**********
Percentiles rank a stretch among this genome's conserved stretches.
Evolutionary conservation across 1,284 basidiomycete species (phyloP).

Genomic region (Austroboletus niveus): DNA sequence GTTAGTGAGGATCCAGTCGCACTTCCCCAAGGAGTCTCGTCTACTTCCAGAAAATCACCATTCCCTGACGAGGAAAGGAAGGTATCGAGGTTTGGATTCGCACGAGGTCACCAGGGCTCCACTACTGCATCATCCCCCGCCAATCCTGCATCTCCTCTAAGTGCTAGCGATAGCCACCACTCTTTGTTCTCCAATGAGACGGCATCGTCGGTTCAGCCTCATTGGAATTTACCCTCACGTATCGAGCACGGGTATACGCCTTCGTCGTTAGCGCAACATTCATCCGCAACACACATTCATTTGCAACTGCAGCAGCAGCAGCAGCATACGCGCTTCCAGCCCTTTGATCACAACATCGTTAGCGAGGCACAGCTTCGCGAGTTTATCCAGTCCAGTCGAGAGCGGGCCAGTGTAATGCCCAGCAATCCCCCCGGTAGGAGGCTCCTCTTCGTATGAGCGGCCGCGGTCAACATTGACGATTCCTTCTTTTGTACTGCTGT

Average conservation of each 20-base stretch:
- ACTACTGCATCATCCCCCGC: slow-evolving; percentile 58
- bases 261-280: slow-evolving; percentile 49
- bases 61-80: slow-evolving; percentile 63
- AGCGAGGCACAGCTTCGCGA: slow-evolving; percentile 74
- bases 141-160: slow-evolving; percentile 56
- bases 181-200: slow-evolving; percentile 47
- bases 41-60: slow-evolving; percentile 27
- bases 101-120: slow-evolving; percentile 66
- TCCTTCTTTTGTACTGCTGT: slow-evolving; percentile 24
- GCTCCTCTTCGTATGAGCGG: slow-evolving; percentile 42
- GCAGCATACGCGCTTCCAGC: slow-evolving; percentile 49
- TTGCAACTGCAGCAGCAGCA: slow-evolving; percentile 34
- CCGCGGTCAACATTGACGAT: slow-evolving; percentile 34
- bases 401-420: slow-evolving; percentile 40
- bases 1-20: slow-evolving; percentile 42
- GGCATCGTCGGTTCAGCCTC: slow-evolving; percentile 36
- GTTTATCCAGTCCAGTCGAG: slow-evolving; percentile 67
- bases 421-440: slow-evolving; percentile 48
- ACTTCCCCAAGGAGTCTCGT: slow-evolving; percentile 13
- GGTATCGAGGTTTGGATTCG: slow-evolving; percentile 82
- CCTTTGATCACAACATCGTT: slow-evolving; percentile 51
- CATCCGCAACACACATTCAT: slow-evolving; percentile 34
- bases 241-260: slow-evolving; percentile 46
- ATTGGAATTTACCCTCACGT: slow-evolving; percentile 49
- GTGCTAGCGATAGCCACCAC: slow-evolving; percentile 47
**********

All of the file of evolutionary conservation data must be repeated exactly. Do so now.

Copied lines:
Percentiles rank a stretch among this genome's conserved stretches.
Evolutionary conservation across 1,284 basidiomycete species (phyloP).

Genomic region (Austroboletus niveus): DNA sequence GTTAGTGAGGATCCAGTCGCACTTCCCCAAGGAGTCTCGTCTACTTCCAGAAAATCACCATTCCCTGACGAGGAAAGGAAGGTATCGAGGTTTGGATTCGCACGAGGTCACCAGGGCTCCACTACTGCATCATCCCCCGCCAATCCTGCATCTCCTCTAAGTGCTAGCGATAGCCACCACTCTTTGTTCTCCAATGAGACGGCATCGTCGGTTCAGCCTCATTGGAATTTACCCTCACGTATCGAGCACGGGTATACGCCTTCGTCGTTAGCGCAACATTCATCCGCAACACACATTCATTTGCAACTGCAGCAGCAGCAGCAGCATACGCGCTTCCAGCCCTTTGATCACAACATCGTTAGCGAGGCACAGCTTCGCGAGTTTATCCAGTCCAGTCGAGAGCGGGCCAGTGTAATGCCCAGCAATCCCCCCGGTAGGAGGCTCCTCTTCGTATGAGCGGCCGCGGTCAACATTGACGATTCCTTCTTTTGTACTGCTGT

Average conservation of each 20-base stretch:
- ACTACTGCATCATCCCCCGC: slow-evolving; percentile 58
- bases 261-280: slow-evolving; percentile 49
- bases 61-80: slow-evolving; percentile 63
- AGCGAGGCACAGCTTCGCGA: slow-evolving; percentile 74
- bases 141-160: slow-evolving; percentile 56
- bases 181-200: slow-evolving; percentile 47
- bases 41-60: slow-evolving; percentile 27
- bases 101-120: slow-evolving; percentile 66
- TCCTTCTTTTGTACTGCTGT: slow-evolving; percentile 24
- GCTCCTCTTCGTATGAGCGG: slow-evolving; percentile 42
- GCAGCATACGCGCTTCCAGC: slow-evolving; percentile 49
- TTGCAACTGCAGCAGCAGCA: slow-evolving; percentile 34
- CCGCGGTCAACATTGACGAT: slow-evolving; percentile 34
- bases 401-420: slow-evolving; percentile 40
- bases 1-20: slow-evolving; percentile 42
- GGCATCGTCGGTTCAGCCTC: slow-evolving; percentile 36
- GTTTATCCAGTCCAGTCGAG: slow-evolving; percentile 67
- bases 421-440: slow-evolving; percentile 48
- ACTTCCCCAAGGAGTCTCGT: slow-evolving; percentile 13
- GGTATCGAGGTTTGGATTCG: slow-evolving; percentile 82
- CCTTTGATCACAACATCGTT: slow-evolving; percentile 51
- CATCCGCAACACACATTCAT: slow-evolving; percentile 34
- bases 241-260: slow-evolving; percentile 46
- ATTGGAATTTACCCTCACGT: slow-evolving; percentile 49
- GTGCTAGCGATAGCCACCAC: slow-evolving; percentile 47